Radiohead: Camden Roundhouse – live review
Camden Roundhouse, London
28th May 2016
Radiohead’s A Moon Shaped Pool tour pulled into London last weekend for a 3 night run in Camden’s Roundhouse – their 1st shows in the capital since 2012. But was it worth the wait? Paul Grace was there to find out.
To say there’s been a buzz surrounding Radiohead’s mini residency at the Roundhouse would be an understatement. New album A Moon Shaped Pool has received rave reviews, tickets were snapped up in minutes, fans who missed out were distraught, 3rd party re-sellers made a fortune, and Thom Yorke publicly vented his frustrations about it all on social media.
So there are 2 queues outside the Roundhouse as I arrive for the final of the 3 nights; the 1st is for those with official tickets, while the other is a line of fans holding up placards pleading for spares. 1 sign reads “I come from Japan see Radiohead – 1 ticket please”. The guy holding it could have lived in Kilburn for all we know but it all feels sadly desperate.
Those inside are therefore in celebratory mood and expectation is off the scale as stage time approaches. Looking around, the Roundhouse in its industrial glory feels strangely otherworldly as abstract dialogue resonates from the speakers, the lighting is low and the occasional faint plume of dry ice cuts through the air. The crowd is refreshingly young for a 20+ year old band and appear mostly in their 20’s/30’s.
At 8.30pm sharp the room falls to black and I’m deafened with screams as Radiohead take to the stage.
Bathed in a blood red glow, the band open with an exhilarating ‘Burn The Witch’. A far rockier and louder interpretation than that on the album with Jonny Greenwood frantically sawing at his guitar with a bow to mimic the song’s orchestral parts. It’s a banging start.
The first 5 tracks tonight are lifted from A Moon Shaped Pool and performed in the same sequence, they feel conceptual and cinematic as 1 weaves into another.
Thom Yorke is fidgety and playful – 1 minute the clichéd rock’n’roll singer/guitarist, the next a geeky synth wizard beavering behind his effects box, while at other times he jokes with the crowd. During the sombre bleakness of ‘Daydreaming’ he twists and turns like a man possessed, but with a voice so tender he could soothe a baby to sleep. Indeed, such juxtaposes are frequent tonight and simply go to reaffirm the band’s mysterious bittersweet charm. Yorke starts the show wearing a black leather jacket which he removes later on to reveal a T-Shirt bearing reference to early influences; ‘Some Candy Talking’.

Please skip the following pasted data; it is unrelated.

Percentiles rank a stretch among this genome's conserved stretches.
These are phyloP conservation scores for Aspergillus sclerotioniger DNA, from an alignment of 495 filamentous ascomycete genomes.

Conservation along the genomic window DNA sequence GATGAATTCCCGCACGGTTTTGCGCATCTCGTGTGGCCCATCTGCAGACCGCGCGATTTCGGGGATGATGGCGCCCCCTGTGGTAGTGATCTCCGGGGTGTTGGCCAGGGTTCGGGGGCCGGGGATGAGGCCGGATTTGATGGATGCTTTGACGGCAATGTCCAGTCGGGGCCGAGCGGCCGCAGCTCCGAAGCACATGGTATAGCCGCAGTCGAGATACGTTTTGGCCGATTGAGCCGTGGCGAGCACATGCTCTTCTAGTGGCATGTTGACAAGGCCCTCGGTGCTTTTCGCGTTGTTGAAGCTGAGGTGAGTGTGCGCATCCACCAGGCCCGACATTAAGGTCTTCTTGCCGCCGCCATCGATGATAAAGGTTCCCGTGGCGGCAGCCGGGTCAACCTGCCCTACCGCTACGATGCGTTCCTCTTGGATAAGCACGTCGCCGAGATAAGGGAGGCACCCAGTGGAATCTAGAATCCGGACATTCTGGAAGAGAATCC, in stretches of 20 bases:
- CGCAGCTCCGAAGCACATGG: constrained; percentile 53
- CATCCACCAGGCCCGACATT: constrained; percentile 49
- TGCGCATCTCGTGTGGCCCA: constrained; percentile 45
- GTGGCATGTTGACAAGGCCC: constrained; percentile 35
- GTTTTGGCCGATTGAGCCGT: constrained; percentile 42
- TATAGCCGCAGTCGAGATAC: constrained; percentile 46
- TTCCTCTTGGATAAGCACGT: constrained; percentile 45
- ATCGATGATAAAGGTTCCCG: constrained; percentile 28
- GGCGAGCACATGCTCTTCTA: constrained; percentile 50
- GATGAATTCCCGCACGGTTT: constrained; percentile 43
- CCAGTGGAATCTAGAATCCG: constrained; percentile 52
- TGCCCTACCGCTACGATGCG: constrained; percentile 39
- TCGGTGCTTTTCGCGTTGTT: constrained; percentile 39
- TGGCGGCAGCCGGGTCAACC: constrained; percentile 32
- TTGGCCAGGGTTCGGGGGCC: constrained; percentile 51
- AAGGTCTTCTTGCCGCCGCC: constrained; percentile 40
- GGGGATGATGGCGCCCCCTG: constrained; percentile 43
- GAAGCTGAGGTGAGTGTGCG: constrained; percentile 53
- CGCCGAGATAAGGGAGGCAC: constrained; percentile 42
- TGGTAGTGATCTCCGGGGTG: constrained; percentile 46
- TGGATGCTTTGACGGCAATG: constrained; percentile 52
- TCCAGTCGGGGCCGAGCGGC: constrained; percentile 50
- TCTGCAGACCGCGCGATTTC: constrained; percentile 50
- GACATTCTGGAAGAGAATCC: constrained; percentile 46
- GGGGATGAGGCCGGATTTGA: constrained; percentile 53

The film score vibe continues as the ambient spookiness of ‘Decks Dark’ drifts in and carries us to the moon and back; its lush pads, delicate keys and evolving infectious groove all go to create a vision of space travel, while the closing reverb-heavy guitar riffs give a nasty alien bite.
The set is a matrix of hanging screens high above the stage, the displays of which swiftly cut between close ups of the guys performing and obscure visuals, and it all feels wonderfully manic.
We get a total of 9 tracks from the beautifully eerie new album but it’s not all new material, and they deliver a solid selection of flashbacks as far back as 1997’s OK Computer. Highlights include the anthemic chords and twisted vox of ‘Everything In Its Right Place’, the effervescent punk guitar frenzy of ‘Bodysnatchers’, and there’s a hilarious moment when ‘Giving Up The Ghost’ has to be comically abandoned because the audio looper captures an audience scream while recording the “Don’t Hurt Me” vocal at the start. All fabulously and humbly owned.
After 2 encores Radiohead finish with a magnificent ‘Paranoid Android’ (possibly tonight’s greatest moment), and it’s at that point it dawns on me how effortlessly brilliant they are at everything they do – regardless of genre. Whether it’s all out rock riffs, dubby electronica, or brittle falsetto ballads, Radiohead’s sheer artistic flair and diverse creativity are mind-boggling, which ultimately renders them, at this time at least, untouchable.
So was it worth the 4 year wait? Without a shadow of a doubt; tonight’s performance clearly confirms that Radiohead are very much at the top of whichever game they choose to play.